I. Naporano's Tort Claims

A. The Economic Loss Doctrine

In Count I, Naporano asserts a products liability claim against defendants under New Jersey's Products Liability Act, N.J.S.A. § 2A:58C-1 to -11 (West 1987 and Supp. 1999) (the "PLA").*fn7 Naporano charges defendants with defective design and manufacture of the Crane and its component parts, as well as the failure to provide adequate warnings. In Count V, Naporano asserts a negligence claim, charging defendants with breaching their duties of care to Naporano in the assembly, monitoring, and repairing of the Crane. Defendants contend that the PLA is the exclusive source of products liability and bars Naporano's tort claims, as it limits tort remedies to harm caused by a product defect resulting in "physical damage to property, other than to the product itself." N.J.S.A. § 2A:58C-1(b)(2). Defendants maintain that because Naporano alleges only damage to the Crane itself and to the property of a third-party, Naporano's claims are excluded from the PLA and, therefore, not actionable in tort. The PLA, they argue, embodies the "economic loss" doctrine, which limits Naporano's recovery to its contractual remedies.

Under the economic loss doctrine, a plaintiff seeking relief for damages sustained from the purchase of a defective product is limited to contractual remedies under the Uniform Commercial Code.*fn8 Where the defective product fails — and harms only the product itself — the purchaser has lost only the benefit of bargain. This harm is deemed "economic loss," for which contract damages are considered sufficient. See Alloway v. General Marine Indus., L.P, 149 N.J. 620, 627-28, 695 A.2d 264 (1997). Economic loss encompasses suits to recover damages for repair costs, replacement of defective goods, inadequate value, consequential loss of profits, and "the diminution in value of the product because it is inferior in quality and does not work for the general purposes for which it was manufactured and sold." Alloway, 149 N.J. at 627, 695 A.2d 264 (citation omitted).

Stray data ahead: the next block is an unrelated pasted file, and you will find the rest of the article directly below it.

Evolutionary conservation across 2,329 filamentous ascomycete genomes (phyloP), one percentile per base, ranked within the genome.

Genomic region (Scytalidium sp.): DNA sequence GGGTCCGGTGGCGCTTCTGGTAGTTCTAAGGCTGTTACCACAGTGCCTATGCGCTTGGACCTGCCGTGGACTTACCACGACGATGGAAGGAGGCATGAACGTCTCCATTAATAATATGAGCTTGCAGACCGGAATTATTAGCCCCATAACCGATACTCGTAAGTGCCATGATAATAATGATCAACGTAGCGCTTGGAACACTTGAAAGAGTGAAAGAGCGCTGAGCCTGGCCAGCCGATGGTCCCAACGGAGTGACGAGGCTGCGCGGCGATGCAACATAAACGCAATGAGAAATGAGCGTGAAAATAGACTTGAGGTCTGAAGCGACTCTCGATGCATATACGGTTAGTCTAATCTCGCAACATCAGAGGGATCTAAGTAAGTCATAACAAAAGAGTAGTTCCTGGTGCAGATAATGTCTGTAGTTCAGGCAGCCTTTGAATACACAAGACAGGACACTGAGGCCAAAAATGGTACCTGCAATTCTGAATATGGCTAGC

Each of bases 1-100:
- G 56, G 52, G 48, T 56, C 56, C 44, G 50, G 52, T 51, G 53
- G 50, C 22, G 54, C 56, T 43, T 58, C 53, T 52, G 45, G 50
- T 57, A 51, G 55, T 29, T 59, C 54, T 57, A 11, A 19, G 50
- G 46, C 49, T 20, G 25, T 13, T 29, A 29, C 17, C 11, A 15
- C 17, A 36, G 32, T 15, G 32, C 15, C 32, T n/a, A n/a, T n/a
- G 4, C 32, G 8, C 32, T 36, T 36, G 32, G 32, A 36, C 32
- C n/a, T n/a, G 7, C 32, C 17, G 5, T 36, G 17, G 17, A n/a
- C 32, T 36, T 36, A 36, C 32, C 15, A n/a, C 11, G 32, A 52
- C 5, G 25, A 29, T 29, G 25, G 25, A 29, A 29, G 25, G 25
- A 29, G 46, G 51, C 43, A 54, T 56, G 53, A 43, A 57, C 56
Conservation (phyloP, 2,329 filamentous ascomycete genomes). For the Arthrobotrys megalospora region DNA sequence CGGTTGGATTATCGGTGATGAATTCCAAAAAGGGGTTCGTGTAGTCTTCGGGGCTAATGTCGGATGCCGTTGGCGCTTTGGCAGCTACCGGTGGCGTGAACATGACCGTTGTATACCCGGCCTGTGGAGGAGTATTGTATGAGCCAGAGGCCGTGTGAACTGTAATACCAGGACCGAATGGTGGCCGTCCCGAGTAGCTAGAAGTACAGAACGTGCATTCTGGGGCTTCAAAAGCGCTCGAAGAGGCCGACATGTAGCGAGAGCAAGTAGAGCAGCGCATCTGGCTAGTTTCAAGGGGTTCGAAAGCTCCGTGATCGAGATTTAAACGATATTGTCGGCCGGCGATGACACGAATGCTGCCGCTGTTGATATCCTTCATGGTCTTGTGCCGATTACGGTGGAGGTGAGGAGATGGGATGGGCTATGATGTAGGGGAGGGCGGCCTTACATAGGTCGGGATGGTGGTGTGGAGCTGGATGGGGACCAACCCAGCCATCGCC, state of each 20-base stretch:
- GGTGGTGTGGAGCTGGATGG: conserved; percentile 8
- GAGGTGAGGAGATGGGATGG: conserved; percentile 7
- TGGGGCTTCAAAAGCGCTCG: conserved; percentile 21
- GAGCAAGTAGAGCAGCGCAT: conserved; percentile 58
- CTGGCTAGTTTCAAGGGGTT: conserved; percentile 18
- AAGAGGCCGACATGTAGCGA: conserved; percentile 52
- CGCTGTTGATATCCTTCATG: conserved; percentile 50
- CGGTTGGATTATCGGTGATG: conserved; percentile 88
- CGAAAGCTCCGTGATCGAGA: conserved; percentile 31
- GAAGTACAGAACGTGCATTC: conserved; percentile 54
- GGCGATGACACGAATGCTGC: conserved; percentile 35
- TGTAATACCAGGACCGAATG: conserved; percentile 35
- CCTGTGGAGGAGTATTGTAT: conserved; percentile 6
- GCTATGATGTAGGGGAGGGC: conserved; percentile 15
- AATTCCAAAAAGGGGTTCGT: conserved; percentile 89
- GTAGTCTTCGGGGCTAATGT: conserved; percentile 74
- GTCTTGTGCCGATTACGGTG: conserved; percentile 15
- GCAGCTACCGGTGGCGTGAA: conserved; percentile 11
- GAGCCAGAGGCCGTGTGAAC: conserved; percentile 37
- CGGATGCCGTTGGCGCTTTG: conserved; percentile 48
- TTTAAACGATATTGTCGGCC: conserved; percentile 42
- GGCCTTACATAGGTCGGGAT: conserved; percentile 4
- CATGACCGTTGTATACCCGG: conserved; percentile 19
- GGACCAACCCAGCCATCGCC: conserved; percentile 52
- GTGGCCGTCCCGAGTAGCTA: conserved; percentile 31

The New Jersey Supreme Court first approved the economic loss doctrine in Spring Motors Distribs., Inc. v. Ford Motor Co., 98 N.J. 555, 489 A.2d 660 (1985), and recently reaffirmed its commitment to the theory in Alloway. The New Jersey Legislature embraced the economic loss doctrine in enacting the PLA in 1987, "to establish clear rules with respect to certain matters relating to actions for damages for harm caused by products." N.J.S.A. § 2A:58C-1(a). Insofar as it is relevant to this case, "harm" under the PLA encompasses "physical damage to property, other than to the product itself." N.J.S.A. § 2A:58C-1(b)(2)(a).

In Spring Motors, the court limited a commercial purchaser's damages from a defective product to contractual remedies under the U.C.C. "The considerations that give rise to strict liability do not obtain between commercial parties with comparable bargaining power." Spring Motors, 98 N.J. at 576, 489 A.2d 660. This rationale extended to the plaintiffs negligence claim as well. See id. at 581-82, 489 A.2d 660. The court reasoned that in enacting the U.C.C., the New Jersey Legislature "adopted a carefully conceived system of rights and remedies to govern commercial transactions." Id. at 577, 489 A.2d 660. The duties imposed and remedies established under the U.C.C. reflect "a policy choice that economic losses inflicted by a seller of goods are better resolved under principles of contract law." Id. at 579, 489 A.2d 660. Permitting a commercial purchaser to supplement contractual claims with tort remedies would allow it to "obtain a better bargain than it made." Id. at 576, 489 A.2d 660.

In Alloway, the court expanded the reach of the economic loss doctrine in New Jersey. There, unlike Spring Motors, the plaintiff was not a commercial purchaser, but an individual who sued in contract and tort to recover his economic loss from the manufacturer of his yacht after the boat sank. The Alloway court held that an individual plaintiff also was limited to remedies under the U.C.C. when seeking to recover for purely economic loss. See Alloway, 149 N.J. at 642-43, 695 A.2d 264.*fn9 The Alloway court engaged in an extensive discussion of the policies embodied in tort and contract law and the reasoning behind limiting recovery for purely economic loss solely to contractual remedies. As in Spring Motors, the court in Alloway recognized that the adoption of the U.C.C. reflected the state legislature's "attempt to strike the proper balance in the allocation of the risk of loss between manufacturers and purchasers for economic loss arising from injury to a defective product." Alloway, 149 N.J. at 629, 695 A.2d 264. Because the court found nothing to indicate that the parties' relative bargaining power was greatly disproportionate, it held that the parties contractual allocation of risk would govern recovery for economic loss. See id. at 628, 695 A.2d 264.